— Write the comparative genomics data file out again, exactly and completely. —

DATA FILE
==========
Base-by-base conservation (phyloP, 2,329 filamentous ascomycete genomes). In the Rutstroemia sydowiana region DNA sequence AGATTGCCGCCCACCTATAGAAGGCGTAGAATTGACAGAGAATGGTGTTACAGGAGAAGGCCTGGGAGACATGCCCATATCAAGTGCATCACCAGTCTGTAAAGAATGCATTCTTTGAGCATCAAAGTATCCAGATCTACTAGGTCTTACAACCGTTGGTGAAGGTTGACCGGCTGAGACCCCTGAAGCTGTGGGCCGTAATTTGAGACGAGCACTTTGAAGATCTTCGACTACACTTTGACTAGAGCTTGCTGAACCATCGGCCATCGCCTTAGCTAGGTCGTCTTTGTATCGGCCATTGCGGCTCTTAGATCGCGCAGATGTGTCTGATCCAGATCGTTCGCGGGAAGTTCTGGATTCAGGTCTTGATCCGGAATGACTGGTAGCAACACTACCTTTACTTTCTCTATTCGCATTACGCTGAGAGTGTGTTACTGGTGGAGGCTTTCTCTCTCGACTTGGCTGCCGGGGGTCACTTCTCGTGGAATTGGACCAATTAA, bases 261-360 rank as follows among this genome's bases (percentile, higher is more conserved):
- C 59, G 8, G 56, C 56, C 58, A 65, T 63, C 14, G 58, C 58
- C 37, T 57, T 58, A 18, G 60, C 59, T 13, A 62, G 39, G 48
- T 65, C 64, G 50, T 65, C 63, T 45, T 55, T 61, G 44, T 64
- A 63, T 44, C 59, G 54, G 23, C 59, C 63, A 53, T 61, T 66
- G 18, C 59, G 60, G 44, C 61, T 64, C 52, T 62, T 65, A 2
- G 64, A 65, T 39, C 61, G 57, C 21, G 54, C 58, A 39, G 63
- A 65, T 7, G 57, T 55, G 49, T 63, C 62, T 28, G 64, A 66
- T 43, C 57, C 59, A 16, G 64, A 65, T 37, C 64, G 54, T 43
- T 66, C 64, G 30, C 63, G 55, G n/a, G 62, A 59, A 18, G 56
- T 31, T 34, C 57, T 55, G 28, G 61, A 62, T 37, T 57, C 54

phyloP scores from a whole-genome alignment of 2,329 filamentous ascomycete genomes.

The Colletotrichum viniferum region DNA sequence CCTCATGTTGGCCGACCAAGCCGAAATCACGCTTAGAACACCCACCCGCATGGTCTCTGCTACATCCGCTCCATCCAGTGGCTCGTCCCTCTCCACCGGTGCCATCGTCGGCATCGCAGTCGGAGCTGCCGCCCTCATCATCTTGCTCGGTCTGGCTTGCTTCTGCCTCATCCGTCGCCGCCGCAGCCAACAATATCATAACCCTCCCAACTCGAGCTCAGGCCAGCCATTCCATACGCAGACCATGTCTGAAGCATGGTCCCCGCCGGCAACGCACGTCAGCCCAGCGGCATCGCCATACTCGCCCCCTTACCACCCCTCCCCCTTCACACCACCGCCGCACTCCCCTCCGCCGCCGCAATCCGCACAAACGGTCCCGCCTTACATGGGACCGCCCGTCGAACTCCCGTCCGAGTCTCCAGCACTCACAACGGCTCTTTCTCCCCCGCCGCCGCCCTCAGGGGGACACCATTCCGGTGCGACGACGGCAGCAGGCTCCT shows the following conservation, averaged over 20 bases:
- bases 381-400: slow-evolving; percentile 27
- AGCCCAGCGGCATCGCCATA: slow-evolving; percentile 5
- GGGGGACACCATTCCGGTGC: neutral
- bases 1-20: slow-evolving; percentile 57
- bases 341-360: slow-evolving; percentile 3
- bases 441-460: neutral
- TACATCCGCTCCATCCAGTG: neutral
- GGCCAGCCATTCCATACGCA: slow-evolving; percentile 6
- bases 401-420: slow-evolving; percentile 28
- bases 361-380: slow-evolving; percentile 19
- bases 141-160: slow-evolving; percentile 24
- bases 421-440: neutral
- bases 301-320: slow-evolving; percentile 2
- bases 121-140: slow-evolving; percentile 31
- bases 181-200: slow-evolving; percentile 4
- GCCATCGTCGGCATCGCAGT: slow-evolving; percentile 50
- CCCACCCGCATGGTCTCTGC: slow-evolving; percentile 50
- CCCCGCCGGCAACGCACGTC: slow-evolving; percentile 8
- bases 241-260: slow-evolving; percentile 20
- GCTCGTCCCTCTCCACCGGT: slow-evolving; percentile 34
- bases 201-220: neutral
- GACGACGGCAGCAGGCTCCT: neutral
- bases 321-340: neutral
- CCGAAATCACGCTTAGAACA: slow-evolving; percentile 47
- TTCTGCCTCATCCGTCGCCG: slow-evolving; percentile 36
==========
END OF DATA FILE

Base-by-base conservation (phyloP, 2,329 filamentous ascomycete genomes). In the Rutstroemia sydowiana region DNA sequence AGATTGCCGCCCACCTATAGAAGGCGTAGAATTGACAGAGAATGGTGTTACAGGAGAAGGCCTGGGAGACATGCCCATATCAAGTGCATCACCAGTCTGTAAAGAATGCATTCTTTGAGCATCAAAGTATCCAGATCTACTAGGTCTTACAACCGTTGGTGAAGGTTGACCGGCTGAGACCCCTGAAGCTGTGGGCCGTAATTTGAGACGAGCACTTTGAAGATCTTCGACTACACTTTGACTAGAGCTTGCTGAACCATCGGCCATCGCCTTAGCTAGGTCGTCTTTGTATCGGCCATTGCGGCTCTTAGATCGCGCAGATGTGTCTGATCCAGATCGTTCGCGGGAAGTTCTGGATTCAGGTCTTGATCCGGAATGACTGGTAGCAACACTACCTTTACTTTCTCTATTCGCATTACGCTGAGAGTGTGTTACTGGTGGAGGCTTTCTCTCTCGACTTGGCTGCCGGGGGTCACTTCTCGTGGAATTGGACCAATTAA, bases 261-360 rank as follows among this genome's bases (percentile, higher is more conserved):
- C 59, G 8, G 56, C 56, C 58, A 65, T 63, C 14, G 58, C 58
- C 37, T 57, T 58, A 18, G 60, C 59, T 13, A 62, G 39, G 48
- T 65, C 64, G 50, T 65, C 63, T 45, T 55, T 61, G 44, T 64
- A 63, T 44, C 59, G 54, G 23, C 59, C 63, A 53, T 61, T 66
- G 18, C 59, G 60, G 44, C 61, T 64, C 52, T 62, T 65, A 2
- G 64, A 65, T 39, C 61, G 57, C 21, G 54, C 58, A 39, G 63
- A 65, T 7, G 57, T 55, G 49, T 63, C 62, T 28, G 64, A 66
- T 43, C 57, C 59, A 16, G 64, A 65, T 37, C 64, G 54, T 43
- T 66, C 64, G 30, C 63, G 55, G n/a, G 62, A 59, A 18, G 56
- T 31, T 34, C 57, T 55, G 28, G 61, A 62, T 37, T 57, C 54

phyloP scores from a whole-genome alignment of 2,329 filamentous ascomycete genomes.

The Colletotrichum viniferum region DNA sequence CCTCATGTTGGCCGACCAAGCCGAAATCACGCTTAGAACACCCACCCGCATGGTCTCTGCTACATCCGCTCCATCCAGTGGCTCGTCCCTCTCCACCGGTGCCATCGTCGGCATCGCAGTCGGAGCTGCCGCCCTCATCATCTTGCTCGGTCTGGCTTGCTTCTGCCTCATCCGTCGCCGCCGCAGCCAACAATATCATAACCCTCCCAACTCGAGCTCAGGCCAGCCATTCCATACGCAGACCATGTCTGAAGCATGGTCCCCGCCGGCAACGCACGTCAGCCCAGCGGCATCGCCATACTCGCCCCCTTACCACCCCTCCCCCTTCACACCACCGCCGCACTCCCCTCCGCCGCCGCAATCCGCACAAACGGTCCCGCCTTACATGGGACCGCCCGTCGAACTCCCGTCCGAGTCTCCAGCACTCACAACGGCTCTTTCTCCCCCGCCGCCGCCCTCAGGGGGACACCATTCCGGTGCGACGACGGCAGCAGGCTCCT shows the following conservation, averaged over 20 bases:
- bases 381-400: slow-evolving; percentile 27
- AGCCCAGCGGCATCGCCATA: slow-evolving; percentile 5
- GGGGGACACCATTCCGGTGC: neutral
- bases 1-20: slow-evolving; percentile 57
- bases 341-360: slow-evolving; percentile 3
- bases 441-460: neutral
- TACATCCGCTCCATCCAGTG: neutral
- GGCCAGCCATTCCATACGCA: slow-evolving; percentile 6
- bases 401-420: slow-evolving; percentile 28
- bases 361-380: slow-evolving; percentile 19
- bases 141-160: slow-evolving; percentile 24
- bases 421-440: neutral
- bases 301-320: slow-evolving; percentile 2
- bases 121-140: slow-evolving; percentile 31
- bases 181-200: slow-evolving; percentile 4
- GCCATCGTCGGCATCGCAGT: slow-evolving; percentile 50
- CCCACCCGCATGGTCTCTGC: slow-evolving; percentile 50
- CCCCGCCGGCAACGCACGTC: slow-evolving; percentile 8
- bases 241-260: slow-evolving; percentile 20
- GCTCGTCCCTCTCCACCGGT: slow-evolving; percentile 34
- bases 201-220: neutral
- GACGACGGCAGCAGGCTCCT: neutral
- bases 321-340: neutral
- CCGAAATCACGCTTAGAACA: slow-evolving; percentile 47
- TTCTGCCTCATCCGTCGCCG: slow-evolving; percentile 36